The Boxing Day Test
Santa Claus might know who has been naughty or nice, but Australian cricket can only dream of this kind of moral certainty. After the ball-tampering scandal in Cape Town, there’s no shared agreement about how to compete aggressively and fairly – hell, there’s no agreement about what these words even mean. Former Test captain Michael Clarke thinks we’d now rather be genial than victorious – his old teammate and perpetual antagonist Simon Katich reckons Clarke’s oblivious.
Sure, folks can agree that doctoring the ball with sandpaper is embarrassing and egregious but beyond that? There’s no consensus, only nervous sponsors. Didn’t Steve Waugh, Test captain from 1999-2004, speak of psychological disintegration? And didn’t our culture valorise it? Beyond the crooked use of sandpaper where, precisely, does competitiveness become poisonous? “Suddenly we have a culture problem,” an Australian cricketer told the ethics review this year. “We didn’t have one when we were winning.”
The answers are of greatest importance to administrators and sponsors, the ones who have conveniently imagined a national soul whose health is weirdly dependent on the fortunes of its cricket team. A consequence of the hyper-commercialisation of the sport has been the offering of cocooned and emotionally arrested young men as ambassadors of national virtue. What could go wrong?
Mercifully, we’ve been distracted from witless debates about “Aussie character” with an exceptionally good Test series against India. In the final session at Adelaide, a plucky tail end whispered a promise of a miracle, and Aussie eyes broke from their duties and were given to phones, tablets, televisions. Five days of subtly fluctuating status were now rendered into an old-fashioned run-chase. One hundred required, two wickets in hand. 80, 70. 60 required, one wicket left. 40. 31.
It was a classic end to the first Test, but a good question might be how it got so close: India looked, more or less, in control for much of it – but five days allows for complications of plot. Which is what an Australian summer needs: plot twists, and a Boxing Day Test pregnant with significance. Too often has this hyped fixture hosted dead rubbers – a marriage celebrant waiting for a couple who never show.
That we have one is a Christmas gift, but it derives from folly as much as virtue. For one, we have a generation with no single dominant side. India remain the world’s top-ranked Test team, despite having lost five of their past 10 matches, and struggle to win series outside their homeland – true of many teams, to be sure, and these days the No. 1 spot better reflects the fixture calendar than its occupant’s brilliance. At home, anyone can beat anybody. The Test field is flattened.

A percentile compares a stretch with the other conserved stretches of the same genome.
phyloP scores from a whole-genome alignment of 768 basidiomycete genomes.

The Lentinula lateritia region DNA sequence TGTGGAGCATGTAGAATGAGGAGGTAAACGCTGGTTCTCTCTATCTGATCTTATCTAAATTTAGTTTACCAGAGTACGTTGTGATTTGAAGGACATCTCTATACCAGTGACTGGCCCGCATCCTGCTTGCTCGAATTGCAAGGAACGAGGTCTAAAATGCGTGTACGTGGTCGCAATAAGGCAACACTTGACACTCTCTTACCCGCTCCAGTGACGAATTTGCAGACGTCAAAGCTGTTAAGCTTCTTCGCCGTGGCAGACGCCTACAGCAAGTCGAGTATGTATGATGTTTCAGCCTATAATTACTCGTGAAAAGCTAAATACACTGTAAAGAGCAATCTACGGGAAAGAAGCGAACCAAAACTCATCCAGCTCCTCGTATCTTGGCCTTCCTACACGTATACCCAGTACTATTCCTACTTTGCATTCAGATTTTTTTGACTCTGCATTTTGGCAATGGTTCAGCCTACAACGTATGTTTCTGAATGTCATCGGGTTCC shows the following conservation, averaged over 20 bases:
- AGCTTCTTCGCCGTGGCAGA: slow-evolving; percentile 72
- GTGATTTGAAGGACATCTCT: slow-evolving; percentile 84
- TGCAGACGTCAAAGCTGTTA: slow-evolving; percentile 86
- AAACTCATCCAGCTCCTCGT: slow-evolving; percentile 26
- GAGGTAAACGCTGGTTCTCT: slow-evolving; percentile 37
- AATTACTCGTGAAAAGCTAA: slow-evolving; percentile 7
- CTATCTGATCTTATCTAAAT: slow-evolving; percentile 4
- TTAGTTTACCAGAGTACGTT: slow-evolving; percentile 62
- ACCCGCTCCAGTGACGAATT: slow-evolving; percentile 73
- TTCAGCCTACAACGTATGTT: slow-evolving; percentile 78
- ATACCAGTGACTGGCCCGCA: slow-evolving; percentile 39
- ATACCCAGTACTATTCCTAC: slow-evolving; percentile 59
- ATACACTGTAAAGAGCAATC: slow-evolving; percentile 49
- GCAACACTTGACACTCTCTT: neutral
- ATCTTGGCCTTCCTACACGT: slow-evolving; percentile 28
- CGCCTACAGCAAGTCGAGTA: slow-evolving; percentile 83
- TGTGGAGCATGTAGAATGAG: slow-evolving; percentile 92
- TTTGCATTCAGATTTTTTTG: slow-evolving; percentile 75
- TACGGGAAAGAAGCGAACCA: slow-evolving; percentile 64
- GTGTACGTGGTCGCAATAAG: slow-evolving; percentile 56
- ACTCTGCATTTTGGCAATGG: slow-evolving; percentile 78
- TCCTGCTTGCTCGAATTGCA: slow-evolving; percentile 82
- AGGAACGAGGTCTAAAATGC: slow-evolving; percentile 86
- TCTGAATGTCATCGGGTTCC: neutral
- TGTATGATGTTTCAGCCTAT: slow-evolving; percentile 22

Then there is the matter of the sandpaper handicap. Australia lost two of the world’s three best batsmen and, following public disgust and an unflattering audit of its soul, a good bit of its confidence. It also lost its coach and, in Steve Smith and David Warner, its captain and vice-captain. Arguably, Australia now has its weakest batting order in four decades. Inarguably, it has its least experienced top six in that time, and comprising men with little job security. It has given India one of its best chances to win its first series here.
Which is not to say there’s no talent – far from it. India is led by the electric Virat Kohli, a batting prodigy, and when he failed in the first Test, Cheteshwar Pujara was there to solemnly carve a match-defining century and offer a counterpoint to the comic indiscipline of Rishabh Pant. Spinner Ravi Ashwin was shrewd and tireless – 52 overs in the second innings alone – but India’s bowling highlight was the young quick Jasprit Bumrah, a man with one of the most confounding actions I’ve seen.
From the top of his short mark, Bumrah covers half of it like a man strolling to the bar – it’s only in his last half-dozen paces that he quickens his stride into something resembling effort. A fast bowler, his run-up is closer to the waddle of Steve Waugh’s part-time medium-pacers, than, say, the huffing, ostentatious half-marathon run by Shoaib Akhtar.
Bumrah arrives at the crease like a late party guest – but he has a weird magic once he’s there. Having forsaken the kinetic energy of a conventional run-up, his body transforms into a strange sling with an austerely straight arm, and fires deliveries of wicked pace, bounce and perplexing angles. He’s a superb bowler, and he hasn’t just confounded me – more than one Australian batsman is still figuring out how to play him.